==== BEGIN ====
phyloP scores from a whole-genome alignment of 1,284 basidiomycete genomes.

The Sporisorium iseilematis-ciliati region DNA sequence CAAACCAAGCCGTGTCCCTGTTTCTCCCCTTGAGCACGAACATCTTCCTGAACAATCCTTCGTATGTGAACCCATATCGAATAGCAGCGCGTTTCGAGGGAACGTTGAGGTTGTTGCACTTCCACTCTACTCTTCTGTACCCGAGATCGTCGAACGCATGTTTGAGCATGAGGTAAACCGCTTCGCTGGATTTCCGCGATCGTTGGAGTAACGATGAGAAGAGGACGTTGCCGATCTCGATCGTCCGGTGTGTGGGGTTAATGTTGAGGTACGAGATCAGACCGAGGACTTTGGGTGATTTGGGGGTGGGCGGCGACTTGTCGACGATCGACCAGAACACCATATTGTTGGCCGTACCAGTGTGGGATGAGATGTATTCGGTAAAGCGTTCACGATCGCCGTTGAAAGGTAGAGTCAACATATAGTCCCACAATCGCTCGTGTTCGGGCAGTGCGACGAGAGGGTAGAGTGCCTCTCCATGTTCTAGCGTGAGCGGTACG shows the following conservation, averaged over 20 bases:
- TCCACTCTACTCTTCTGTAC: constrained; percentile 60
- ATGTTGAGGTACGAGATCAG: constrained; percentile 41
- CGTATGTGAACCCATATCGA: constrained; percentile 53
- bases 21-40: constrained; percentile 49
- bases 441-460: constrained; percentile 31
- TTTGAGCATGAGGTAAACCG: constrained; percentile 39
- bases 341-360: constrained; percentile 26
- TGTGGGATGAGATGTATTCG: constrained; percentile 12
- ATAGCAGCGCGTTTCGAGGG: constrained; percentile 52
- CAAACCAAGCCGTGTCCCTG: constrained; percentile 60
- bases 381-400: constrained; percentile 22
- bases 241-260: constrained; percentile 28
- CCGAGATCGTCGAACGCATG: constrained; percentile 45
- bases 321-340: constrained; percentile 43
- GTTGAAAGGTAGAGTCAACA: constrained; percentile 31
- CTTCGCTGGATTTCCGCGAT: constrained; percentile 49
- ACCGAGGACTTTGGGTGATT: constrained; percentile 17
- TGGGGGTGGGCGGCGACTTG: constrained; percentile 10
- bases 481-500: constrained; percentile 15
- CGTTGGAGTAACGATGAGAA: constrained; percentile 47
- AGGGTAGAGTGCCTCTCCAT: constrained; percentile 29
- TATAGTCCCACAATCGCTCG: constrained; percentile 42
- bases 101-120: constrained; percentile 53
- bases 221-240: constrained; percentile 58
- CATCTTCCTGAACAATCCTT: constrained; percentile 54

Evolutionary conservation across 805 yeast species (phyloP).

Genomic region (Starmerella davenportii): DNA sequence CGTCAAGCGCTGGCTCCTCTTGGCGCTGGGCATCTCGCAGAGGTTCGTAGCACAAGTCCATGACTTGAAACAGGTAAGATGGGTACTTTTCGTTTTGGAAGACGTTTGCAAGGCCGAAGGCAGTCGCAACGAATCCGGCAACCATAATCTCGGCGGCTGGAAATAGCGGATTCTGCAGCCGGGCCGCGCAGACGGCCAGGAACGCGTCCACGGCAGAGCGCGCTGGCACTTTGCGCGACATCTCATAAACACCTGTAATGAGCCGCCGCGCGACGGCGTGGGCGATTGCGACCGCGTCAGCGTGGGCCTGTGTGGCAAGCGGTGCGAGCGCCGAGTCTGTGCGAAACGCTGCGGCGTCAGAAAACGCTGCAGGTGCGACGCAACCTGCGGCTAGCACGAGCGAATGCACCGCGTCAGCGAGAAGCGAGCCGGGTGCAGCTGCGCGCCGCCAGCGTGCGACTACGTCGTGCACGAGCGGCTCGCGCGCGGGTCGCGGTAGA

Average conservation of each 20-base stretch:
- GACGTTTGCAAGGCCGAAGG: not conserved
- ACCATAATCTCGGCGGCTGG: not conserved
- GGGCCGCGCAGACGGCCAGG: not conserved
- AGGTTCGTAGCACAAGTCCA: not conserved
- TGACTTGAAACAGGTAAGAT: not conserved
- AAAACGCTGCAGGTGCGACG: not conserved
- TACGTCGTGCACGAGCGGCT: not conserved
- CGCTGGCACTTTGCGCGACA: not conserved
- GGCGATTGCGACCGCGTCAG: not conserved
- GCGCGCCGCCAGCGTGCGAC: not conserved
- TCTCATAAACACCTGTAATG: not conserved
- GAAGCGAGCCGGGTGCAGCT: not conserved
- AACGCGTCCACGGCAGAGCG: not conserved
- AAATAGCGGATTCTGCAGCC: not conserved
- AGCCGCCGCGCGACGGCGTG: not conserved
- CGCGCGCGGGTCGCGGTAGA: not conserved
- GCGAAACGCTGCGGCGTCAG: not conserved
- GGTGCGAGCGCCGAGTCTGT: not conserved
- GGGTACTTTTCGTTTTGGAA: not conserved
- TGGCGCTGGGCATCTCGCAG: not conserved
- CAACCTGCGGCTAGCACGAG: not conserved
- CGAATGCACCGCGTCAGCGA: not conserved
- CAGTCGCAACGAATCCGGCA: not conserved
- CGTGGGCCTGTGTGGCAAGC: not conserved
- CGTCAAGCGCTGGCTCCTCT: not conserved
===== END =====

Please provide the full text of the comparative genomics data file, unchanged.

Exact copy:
phyloP scores from a whole-genome alignment of 1,284 basidiomycete genomes.

The Sporisorium iseilematis-ciliati region DNA sequence CAAACCAAGCCGTGTCCCTGTTTCTCCCCTTGAGCACGAACATCTTCCTGAACAATCCTTCGTATGTGAACCCATATCGAATAGCAGCGCGTTTCGAGGGAACGTTGAGGTTGTTGCACTTCCACTCTACTCTTCTGTACCCGAGATCGTCGAACGCATGTTTGAGCATGAGGTAAACCGCTTCGCTGGATTTCCGCGATCGTTGGAGTAACGATGAGAAGAGGACGTTGCCGATCTCGATCGTCCGGTGTGTGGGGTTAATGTTGAGGTACGAGATCAGACCGAGGACTTTGGGTGATTTGGGGGTGGGCGGCGACTTGTCGACGATCGACCAGAACACCATATTGTTGGCCGTACCAGTGTGGGATGAGATGTATTCGGTAAAGCGTTCACGATCGCCGTTGAAAGGTAGAGTCAACATATAGTCCCACAATCGCTCGTGTTCGGGCAGTGCGACGAGAGGGTAGAGTGCCTCTCCATGTTCTAGCGTGAGCGGTACG shows the following conservation, averaged over 20 bases:
- TCCACTCTACTCTTCTGTAC: constrained; percentile 60
- ATGTTGAGGTACGAGATCAG: constrained; percentile 41
- CGTATGTGAACCCATATCGA: constrained; percentile 53
- bases 21-40: constrained; percentile 49
- bases 441-460: constrained; percentile 31
- TTTGAGCATGAGGTAAACCG: constrained; percentile 39
- bases 341-360: constrained; percentile 26
- TGTGGGATGAGATGTATTCG: constrained; percentile 12
- ATAGCAGCGCGTTTCGAGGG: constrained; percentile 52
- CAAACCAAGCCGTGTCCCTG: constrained; percentile 60
- bases 381-400: constrained; percentile 22
- bases 241-260: constrained; percentile 28
- CCGAGATCGTCGAACGCATG: constrained; percentile 45
- bases 321-340: constrained; percentile 43
- GTTGAAAGGTAGAGTCAACA: constrained; percentile 31
- CTTCGCTGGATTTCCGCGAT: constrained; percentile 49
- ACCGAGGACTTTGGGTGATT: constrained; percentile 17
- TGGGGGTGGGCGGCGACTTG: constrained; percentile 10
- bases 481-500: constrained; percentile 15
- CGTTGGAGTAACGATGAGAA: constrained; percentile 47
- AGGGTAGAGTGCCTCTCCAT: constrained; percentile 29
- TATAGTCCCACAATCGCTCG: constrained; percentile 42
- bases 101-120: constrained; percentile 53
- bases 221-240: constrained; percentile 58
- CATCTTCCTGAACAATCCTT: constrained; percentile 54

Evolutionary conservation across 805 yeast species (phyloP).

Genomic region (Starmerella davenportii): DNA sequence CGTCAAGCGCTGGCTCCTCTTGGCGCTGGGCATCTCGCAGAGGTTCGTAGCACAAGTCCATGACTTGAAACAGGTAAGATGGGTACTTTTCGTTTTGGAAGACGTTTGCAAGGCCGAAGGCAGTCGCAACGAATCCGGCAACCATAATCTCGGCGGCTGGAAATAGCGGATTCTGCAGCCGGGCCGCGCAGACGGCCAGGAACGCGTCCACGGCAGAGCGCGCTGGCACTTTGCGCGACATCTCATAAACACCTGTAATGAGCCGCCGCGCGACGGCGTGGGCGATTGCGACCGCGTCAGCGTGGGCCTGTGTGGCAAGCGGTGCGAGCGCCGAGTCTGTGCGAAACGCTGCGGCGTCAGAAAACGCTGCAGGTGCGACGCAACCTGCGGCTAGCACGAGCGAATGCACCGCGTCAGCGAGAAGCGAGCCGGGTGCAGCTGCGCGCCGCCAGCGTGCGACTACGTCGTGCACGAGCGGCTCGCGCGCGGGTCGCGGTAGA

Average conservation of each 20-base stretch:
- GACGTTTGCAAGGCCGAAGG: not conserved
- ACCATAATCTCGGCGGCTGG: not conserved
- GGGCCGCGCAGACGGCCAGG: not conserved
- AGGTTCGTAGCACAAGTCCA: not conserved
- TGACTTGAAACAGGTAAGAT: not conserved
- AAAACGCTGCAGGTGCGACG: not conserved
- TACGTCGTGCACGAGCGGCT: not conserved
- CGCTGGCACTTTGCGCGACA: not conserved
- GGCGATTGCGACCGCGTCAG: not conserved
- GCGCGCCGCCAGCGTGCGAC: not conserved
- TCTCATAAACACCTGTAATG: not conserved
- GAAGCGAGCCGGGTGCAGCT: not conserved
- AACGCGTCCACGGCAGAGCG: not conserved
- AAATAGCGGATTCTGCAGCC: not conserved
- AGCCGCCGCGCGACGGCGTG: not conserved
- CGCGCGCGGGTCGCGGTAGA: not conserved
- GCGAAACGCTGCGGCGTCAG: not conserved
- GGTGCGAGCGCCGAGTCTGT: not conserved
- GGGTACTTTTCGTTTTGGAA: not conserved
- TGGCGCTGGGCATCTCGCAG: not conserved
- CAACCTGCGGCTAGCACGAG: not conserved
- CGAATGCACCGCGTCAGCGA: not conserved
- CAGTCGCAACGAATCCGGCA: not conserved
- CGTGGGCCTGTGTGGCAAGC: not conserved
- CGTCAAGCGCTGGCTCCTCT: not conserved